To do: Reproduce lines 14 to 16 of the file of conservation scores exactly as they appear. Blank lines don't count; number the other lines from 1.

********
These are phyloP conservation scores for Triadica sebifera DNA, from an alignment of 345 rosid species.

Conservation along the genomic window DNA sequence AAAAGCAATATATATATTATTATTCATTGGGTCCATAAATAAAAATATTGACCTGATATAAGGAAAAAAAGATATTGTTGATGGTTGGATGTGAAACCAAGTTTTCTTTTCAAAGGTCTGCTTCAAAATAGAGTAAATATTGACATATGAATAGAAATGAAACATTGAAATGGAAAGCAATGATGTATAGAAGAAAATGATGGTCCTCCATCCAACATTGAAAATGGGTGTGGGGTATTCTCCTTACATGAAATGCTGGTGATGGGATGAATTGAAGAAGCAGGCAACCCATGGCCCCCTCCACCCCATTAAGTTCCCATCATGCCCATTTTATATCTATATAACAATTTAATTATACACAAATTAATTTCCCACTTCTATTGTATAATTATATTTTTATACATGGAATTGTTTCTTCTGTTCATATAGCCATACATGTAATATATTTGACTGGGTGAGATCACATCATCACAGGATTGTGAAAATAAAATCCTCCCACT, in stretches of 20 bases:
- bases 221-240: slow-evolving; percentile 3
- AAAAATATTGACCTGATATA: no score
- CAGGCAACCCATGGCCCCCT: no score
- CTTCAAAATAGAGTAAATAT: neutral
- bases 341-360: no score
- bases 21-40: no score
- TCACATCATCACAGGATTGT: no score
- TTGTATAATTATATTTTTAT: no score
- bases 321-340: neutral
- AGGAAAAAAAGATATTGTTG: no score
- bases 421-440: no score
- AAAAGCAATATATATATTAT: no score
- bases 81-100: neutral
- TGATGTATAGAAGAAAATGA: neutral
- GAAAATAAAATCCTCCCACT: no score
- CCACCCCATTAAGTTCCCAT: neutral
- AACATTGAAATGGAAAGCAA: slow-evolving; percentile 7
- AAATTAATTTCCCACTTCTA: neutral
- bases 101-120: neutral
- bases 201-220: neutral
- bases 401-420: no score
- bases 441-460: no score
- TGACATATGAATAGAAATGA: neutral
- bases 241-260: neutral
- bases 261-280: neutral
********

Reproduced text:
- AAAAGCAATATATATATTAT: no score
- bases 81-100: neutral
- TGATGTATAGAAGAAAATGA: neutral